Nonetheless, the oblivious Chow Chow must’ve felt relieved to finally be home with his family, unaware of how much trouble he caused. And just as this prison hound set his life back on the right track, other problem dogs have turned their lives around, too.
For instance, by 2011, the adorable pup Ruby proved to be an absolute nightmare for pet owners. She lashed out at children with teeth and claws, and chased any other animal she shared a home with.
Four different families tried to make it work with Ruby. These families tried making the dog part of their permanent family. But nevertheless, each family gave her back to an animal shelter in East Providence, Rhode Island.
“She did not have an off switch,” said dog trainer Patricia Inman working with the East Providence shelter of the Rhode Island Society for the Prevention of Cruelty to Animals. “She was too much dog for most families.”
After four stints in the animal shelter, workers faced what they thought was the unchangeable truth: this dog was unadoptable. They penciled her in to be euthanized. But Patricia, who saw good in the dog, was determined to save her.
In a last-ditch effort, Patricia contacted the Rhode Island State Police, hoping the boys and girls in blue could train Ruby better, maybe let her join the k9 Unit. Just two hours before Ruby was to be put down, the police responded to her request.
The police saved Ruby from death! The department assigned her to Trooper Daniel O’Neil, a seven-year veteran on the force who dreamed of working with K-9 units. Right away, Officer O’Neil went to work training his new partner.
He recalled the first day he brought Ruby home, where his pregnant wife, infant son, and dog lived. She was as Patricia described, the officer recalled, “just crazy. Just bouncing off the walls.” Would he be able to calm the aggressive pooch?
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For four months, Officer O’Neil never let Ruby out of his sight. They ran together, slept together, watched TV together. He brought her to work. “The dog has to really love you to work for you,” he said. Still, Ruby pained him.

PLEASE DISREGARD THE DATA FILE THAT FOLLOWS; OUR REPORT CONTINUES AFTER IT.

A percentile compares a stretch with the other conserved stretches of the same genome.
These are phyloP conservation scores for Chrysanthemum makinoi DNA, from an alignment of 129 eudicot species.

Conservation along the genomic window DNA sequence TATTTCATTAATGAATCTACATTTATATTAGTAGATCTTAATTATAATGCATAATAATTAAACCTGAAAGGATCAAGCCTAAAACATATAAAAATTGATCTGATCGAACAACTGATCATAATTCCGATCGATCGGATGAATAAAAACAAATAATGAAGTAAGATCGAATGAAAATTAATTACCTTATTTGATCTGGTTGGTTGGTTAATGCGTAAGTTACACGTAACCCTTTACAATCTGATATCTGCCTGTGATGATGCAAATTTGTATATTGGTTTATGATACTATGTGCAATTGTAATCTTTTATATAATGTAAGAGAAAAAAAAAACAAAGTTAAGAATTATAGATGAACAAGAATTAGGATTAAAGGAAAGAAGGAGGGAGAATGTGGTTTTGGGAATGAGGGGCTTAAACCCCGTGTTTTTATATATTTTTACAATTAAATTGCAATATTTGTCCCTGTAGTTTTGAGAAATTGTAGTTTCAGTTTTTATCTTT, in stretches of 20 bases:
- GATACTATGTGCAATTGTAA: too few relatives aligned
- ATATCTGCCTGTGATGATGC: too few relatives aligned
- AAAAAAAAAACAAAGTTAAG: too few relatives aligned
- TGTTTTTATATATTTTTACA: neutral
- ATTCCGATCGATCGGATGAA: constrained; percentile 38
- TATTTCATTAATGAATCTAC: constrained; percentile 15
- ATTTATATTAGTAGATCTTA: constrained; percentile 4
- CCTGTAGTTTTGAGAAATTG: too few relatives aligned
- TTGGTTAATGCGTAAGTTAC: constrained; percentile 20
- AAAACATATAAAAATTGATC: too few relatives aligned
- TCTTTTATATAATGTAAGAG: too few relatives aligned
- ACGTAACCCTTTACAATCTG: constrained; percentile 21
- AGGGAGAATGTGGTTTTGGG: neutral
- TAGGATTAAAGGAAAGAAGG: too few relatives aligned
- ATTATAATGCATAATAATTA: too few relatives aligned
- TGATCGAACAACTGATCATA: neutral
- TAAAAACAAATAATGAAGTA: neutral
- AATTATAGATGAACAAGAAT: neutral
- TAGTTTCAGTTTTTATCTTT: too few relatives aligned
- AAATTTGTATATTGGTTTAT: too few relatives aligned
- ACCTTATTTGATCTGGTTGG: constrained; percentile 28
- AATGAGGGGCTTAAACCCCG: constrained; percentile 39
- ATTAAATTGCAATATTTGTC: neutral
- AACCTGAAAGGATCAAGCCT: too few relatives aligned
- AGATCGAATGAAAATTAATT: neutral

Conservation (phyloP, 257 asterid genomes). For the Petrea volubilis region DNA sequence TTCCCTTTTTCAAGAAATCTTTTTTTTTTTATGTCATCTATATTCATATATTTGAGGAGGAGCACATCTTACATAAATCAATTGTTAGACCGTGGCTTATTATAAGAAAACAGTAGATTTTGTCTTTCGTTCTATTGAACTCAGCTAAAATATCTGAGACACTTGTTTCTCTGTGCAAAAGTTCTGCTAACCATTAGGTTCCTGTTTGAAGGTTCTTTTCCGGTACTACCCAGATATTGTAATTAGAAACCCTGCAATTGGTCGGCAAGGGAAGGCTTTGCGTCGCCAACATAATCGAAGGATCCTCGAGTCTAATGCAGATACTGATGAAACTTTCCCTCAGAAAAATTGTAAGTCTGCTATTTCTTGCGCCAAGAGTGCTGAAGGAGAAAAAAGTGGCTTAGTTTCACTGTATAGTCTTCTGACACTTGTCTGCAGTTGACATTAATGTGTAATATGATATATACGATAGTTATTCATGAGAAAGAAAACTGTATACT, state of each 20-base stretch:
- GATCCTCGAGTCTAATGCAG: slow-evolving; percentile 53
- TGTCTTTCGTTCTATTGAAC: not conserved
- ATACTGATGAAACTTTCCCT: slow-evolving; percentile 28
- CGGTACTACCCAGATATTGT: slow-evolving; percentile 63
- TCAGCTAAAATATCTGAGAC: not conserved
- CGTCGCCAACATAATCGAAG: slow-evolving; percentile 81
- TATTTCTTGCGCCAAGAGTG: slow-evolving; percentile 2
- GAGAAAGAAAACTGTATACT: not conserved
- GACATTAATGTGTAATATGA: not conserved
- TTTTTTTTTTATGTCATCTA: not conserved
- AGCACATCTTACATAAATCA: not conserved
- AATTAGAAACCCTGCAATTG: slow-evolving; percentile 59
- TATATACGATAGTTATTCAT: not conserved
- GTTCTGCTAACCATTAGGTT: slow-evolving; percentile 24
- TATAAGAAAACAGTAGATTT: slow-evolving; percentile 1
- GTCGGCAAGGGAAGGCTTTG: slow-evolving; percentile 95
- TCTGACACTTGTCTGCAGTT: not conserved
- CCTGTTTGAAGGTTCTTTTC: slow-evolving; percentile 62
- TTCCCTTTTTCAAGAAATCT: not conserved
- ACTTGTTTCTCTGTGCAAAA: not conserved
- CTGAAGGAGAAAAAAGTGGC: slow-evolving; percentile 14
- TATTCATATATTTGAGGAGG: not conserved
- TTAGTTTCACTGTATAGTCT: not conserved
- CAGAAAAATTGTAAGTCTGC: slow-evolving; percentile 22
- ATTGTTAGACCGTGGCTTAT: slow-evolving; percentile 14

“Sometimes,” Officer O’Neil said, “I’d look at other members of the K9 unit with their respective high-priced canines that were bred for police work and say, ‘How did I get this monster?'” Training the dog wore him down.
After a four-month long training montage — in which Ruby and the officer became friends — the once unadoptable canine earned a police badge and began accompanying Officer O’Neil on a handful of missions…with impressive results.
Over six years, Ruby, the dog once lost in life, developed a knack for sniffing out lost persons with astounding success rates. And eventually, word of her tracking prowess spread around the precinct. That earned her and Officer O’Neil a special case.
In October 2017, Glocester, Rhode Island officers asked Ruby and Officer O’Neil for their expertise. See, they’d been searching for a missing teenage boy for over 36 hours with no results. They needed some pros on the case. They needed Ruby and Officer O’Neil.
Of course, Officer O’Neil and Ruby accepted the case. The partners first paid a visit to the missing teenager’s mother in her home, who told the officer that her son and his friends enjoyed hiking in a nearby wooded area. So they went there.
Officer O’Neil recalled the search. “We were a mile and a half into the woods,” he said, “when Ruby all of a sudden quickly darted away.” He must have groaned. Had his pooch reverted to her old uncontrollable, high-energy ways?
But when he caught up to Ruby, he found her licking something — a log? No, a boy laying in the leaves. Officer O’Neil saw right away it was the teen they’d been sent to find, but a bad cut marred his forehead and only the tiniest pulse proved life…
Officer O’Neil radioed for medical attention, but they couldn’t find Ruby and the officer in the forest. With the boy just barely clinging to life, the officer gave his partner a simple command: bark. So she did, loudly, again and again.
Medics followed the sound of Ruby’s bark and went to work saving the boy. In the professional’s hands, he’d be all right. Relieved, the officer rewarded Ruby with a pet on the head. They’d done it together. They’d cracked the tough case.
Officer O’Neil returned to the teenager’s mother’s house and told her the good news. Now it was her turn to be relieved — she cried on the doorstep. And then, through tear-soaked cheeks, she asked the officer a strange question: “Do you know a dog named Ruby?”
“I was taken aback” by the mother’s question, Officer O’Neil recalled. “I said, ‘Er, yes. Ruby is my K9 partner who just found your boy.'” Again, the mother broke down in tears. Her name, you see, was Patricia Inman.
In the end, Ruby repaid the woman who saved her from death all those years before. A life for a life — it was the least she could do. As the months passed, Ruby built on her training, and the Rhode Island authorities noticed.
In 2018, Ruby was nominated for 2018 American Humane Hero Dog Award. Rhode Island Governor Gina Raimondo called her a “top dog” and a “hero.” Not bad for a dog once deemed unadoptable!